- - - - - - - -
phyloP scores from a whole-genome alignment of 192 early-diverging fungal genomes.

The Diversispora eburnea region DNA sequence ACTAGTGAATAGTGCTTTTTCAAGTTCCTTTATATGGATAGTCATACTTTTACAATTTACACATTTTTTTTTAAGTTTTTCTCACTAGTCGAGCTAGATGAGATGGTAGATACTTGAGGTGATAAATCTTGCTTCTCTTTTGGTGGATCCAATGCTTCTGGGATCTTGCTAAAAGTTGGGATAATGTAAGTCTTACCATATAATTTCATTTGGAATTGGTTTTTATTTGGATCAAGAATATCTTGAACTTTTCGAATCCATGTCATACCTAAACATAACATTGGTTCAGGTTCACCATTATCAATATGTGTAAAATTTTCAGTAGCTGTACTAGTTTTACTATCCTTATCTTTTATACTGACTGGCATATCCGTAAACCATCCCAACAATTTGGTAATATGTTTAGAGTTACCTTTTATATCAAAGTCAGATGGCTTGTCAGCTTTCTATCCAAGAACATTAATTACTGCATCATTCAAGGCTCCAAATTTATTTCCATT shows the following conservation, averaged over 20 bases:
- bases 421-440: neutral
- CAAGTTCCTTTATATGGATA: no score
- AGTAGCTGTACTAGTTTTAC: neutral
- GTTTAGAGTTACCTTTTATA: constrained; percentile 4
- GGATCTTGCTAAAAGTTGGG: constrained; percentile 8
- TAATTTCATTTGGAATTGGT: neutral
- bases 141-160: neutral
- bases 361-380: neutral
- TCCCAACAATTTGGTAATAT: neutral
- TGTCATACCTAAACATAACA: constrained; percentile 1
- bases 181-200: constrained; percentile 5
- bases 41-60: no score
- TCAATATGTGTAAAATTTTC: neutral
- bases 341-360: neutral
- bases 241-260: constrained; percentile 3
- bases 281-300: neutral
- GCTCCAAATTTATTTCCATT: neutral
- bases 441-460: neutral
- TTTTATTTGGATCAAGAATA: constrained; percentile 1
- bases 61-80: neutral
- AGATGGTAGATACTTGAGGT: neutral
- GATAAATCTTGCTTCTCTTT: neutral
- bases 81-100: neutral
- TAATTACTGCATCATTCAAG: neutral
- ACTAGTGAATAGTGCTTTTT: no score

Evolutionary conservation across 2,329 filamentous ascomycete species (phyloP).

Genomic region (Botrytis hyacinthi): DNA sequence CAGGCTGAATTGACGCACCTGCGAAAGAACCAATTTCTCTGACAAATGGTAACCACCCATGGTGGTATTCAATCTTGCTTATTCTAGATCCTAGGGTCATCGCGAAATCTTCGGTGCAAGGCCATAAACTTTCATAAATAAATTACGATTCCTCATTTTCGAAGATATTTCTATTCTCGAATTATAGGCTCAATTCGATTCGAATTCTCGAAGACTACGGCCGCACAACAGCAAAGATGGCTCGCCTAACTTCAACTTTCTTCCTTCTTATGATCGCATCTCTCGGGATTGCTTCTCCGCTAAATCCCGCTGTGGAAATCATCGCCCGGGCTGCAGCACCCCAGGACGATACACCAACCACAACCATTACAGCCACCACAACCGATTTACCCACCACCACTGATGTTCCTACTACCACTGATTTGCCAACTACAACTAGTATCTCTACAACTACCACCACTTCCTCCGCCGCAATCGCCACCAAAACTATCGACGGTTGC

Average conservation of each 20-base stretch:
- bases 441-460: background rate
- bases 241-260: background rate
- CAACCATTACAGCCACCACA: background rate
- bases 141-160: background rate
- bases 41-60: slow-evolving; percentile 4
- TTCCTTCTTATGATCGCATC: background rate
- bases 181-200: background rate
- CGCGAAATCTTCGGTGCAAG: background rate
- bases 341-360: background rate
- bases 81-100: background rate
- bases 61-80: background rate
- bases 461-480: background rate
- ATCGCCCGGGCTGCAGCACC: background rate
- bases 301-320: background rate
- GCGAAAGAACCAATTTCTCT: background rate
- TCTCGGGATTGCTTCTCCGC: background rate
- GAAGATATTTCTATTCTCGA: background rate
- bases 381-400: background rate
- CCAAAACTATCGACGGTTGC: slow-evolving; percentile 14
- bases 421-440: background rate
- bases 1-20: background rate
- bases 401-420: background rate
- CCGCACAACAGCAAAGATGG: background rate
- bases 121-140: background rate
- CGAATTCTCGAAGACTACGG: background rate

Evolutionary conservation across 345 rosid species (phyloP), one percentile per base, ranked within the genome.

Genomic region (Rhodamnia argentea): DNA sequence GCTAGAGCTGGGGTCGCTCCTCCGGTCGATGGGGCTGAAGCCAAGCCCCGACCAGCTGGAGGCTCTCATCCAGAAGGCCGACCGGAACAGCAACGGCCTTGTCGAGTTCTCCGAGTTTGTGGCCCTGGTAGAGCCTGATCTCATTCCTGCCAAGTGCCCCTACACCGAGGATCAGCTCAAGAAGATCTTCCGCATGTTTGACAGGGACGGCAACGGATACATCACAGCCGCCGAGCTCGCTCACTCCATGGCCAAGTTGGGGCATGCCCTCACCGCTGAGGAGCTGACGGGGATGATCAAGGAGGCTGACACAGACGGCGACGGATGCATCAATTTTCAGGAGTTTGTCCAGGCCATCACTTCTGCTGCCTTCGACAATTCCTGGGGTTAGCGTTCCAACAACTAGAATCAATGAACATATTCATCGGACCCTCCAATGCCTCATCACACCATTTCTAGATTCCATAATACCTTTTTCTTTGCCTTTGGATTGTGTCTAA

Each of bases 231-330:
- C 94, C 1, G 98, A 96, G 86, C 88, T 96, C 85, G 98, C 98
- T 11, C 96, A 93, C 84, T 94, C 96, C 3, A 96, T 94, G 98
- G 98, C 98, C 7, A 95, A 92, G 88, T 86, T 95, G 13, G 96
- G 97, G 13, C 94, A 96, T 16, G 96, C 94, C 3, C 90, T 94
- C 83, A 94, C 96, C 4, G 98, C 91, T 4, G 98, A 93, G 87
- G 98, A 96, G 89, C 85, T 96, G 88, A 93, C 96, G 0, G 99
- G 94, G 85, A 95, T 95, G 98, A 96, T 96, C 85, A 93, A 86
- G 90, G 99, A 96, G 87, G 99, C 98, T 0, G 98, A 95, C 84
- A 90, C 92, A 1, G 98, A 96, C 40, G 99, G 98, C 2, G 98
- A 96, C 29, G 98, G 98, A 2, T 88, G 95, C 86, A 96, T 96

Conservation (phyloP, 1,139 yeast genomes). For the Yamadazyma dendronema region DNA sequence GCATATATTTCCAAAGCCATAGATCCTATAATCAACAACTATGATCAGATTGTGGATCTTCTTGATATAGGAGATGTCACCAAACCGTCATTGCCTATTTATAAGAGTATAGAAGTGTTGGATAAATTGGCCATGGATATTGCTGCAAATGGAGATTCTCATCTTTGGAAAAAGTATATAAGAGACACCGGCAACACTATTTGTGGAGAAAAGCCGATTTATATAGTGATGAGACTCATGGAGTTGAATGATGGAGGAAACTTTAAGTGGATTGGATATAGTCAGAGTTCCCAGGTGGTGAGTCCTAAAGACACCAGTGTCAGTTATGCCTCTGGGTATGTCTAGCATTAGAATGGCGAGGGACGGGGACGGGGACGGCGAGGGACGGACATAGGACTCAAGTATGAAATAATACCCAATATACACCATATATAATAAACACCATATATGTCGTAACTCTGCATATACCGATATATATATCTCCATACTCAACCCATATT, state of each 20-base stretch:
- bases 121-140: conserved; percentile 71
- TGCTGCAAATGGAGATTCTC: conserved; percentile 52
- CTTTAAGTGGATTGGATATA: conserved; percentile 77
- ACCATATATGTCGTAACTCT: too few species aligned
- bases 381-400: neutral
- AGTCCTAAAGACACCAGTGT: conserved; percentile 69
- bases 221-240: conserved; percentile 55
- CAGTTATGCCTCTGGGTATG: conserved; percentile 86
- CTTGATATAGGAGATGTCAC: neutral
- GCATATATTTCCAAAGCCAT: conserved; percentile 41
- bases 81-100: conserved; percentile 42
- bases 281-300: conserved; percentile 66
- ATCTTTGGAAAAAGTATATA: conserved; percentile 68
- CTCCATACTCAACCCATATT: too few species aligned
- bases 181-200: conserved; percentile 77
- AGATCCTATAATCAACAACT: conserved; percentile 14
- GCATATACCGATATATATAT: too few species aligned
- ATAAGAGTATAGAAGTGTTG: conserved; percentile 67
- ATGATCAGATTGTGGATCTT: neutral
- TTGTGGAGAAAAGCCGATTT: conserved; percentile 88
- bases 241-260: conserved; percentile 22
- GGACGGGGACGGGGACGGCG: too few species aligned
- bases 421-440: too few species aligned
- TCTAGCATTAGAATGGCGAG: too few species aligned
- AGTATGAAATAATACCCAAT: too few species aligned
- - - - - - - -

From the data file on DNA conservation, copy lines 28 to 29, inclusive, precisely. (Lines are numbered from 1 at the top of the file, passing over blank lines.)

Evolutionary conservation across 2,329 filamentous ascomycete species (phyloP).

Genomic region (Botrytis hyacinthi): DNA sequence CAGGCTGAATTGACGCACCTGCGAAAGAACCAATTTCTCTGACAAATGGTAACCACCCATGGTGGTATTCAATCTTGCTTATTCTAGATCCTAGGGTCATCGCGAAATCTTCGGTGCAAGGCCATAAACTTTCATAAATAAATTACGATTCCTCATTTTCGAAGATATTTCTATTCTCGAATTATAGGCTCAATTCGATTCGAATTCTCGAAGACTACGGCCGCACAACAGCAAAGATGGCTCGCCTAACTTCAACTTTCTTCCTTCTTATGATCGCATCTCTCGGGATTGCTTCTCCGCTAAATCCCGCTGTGGAAATCATCGCCCGGGCTGCAGCACCCCAGGACGATACACCAACCACAACCATTACAGCCACCACAACCGATTTACCCACCACCACTGATGTTCCTACTACCACTGATTTGCCAACTACAACTAGTATCTCTACAACTACCACCACTTCCTCCGCCGCAATCGCCACCAAAACTATCGACGGTTGC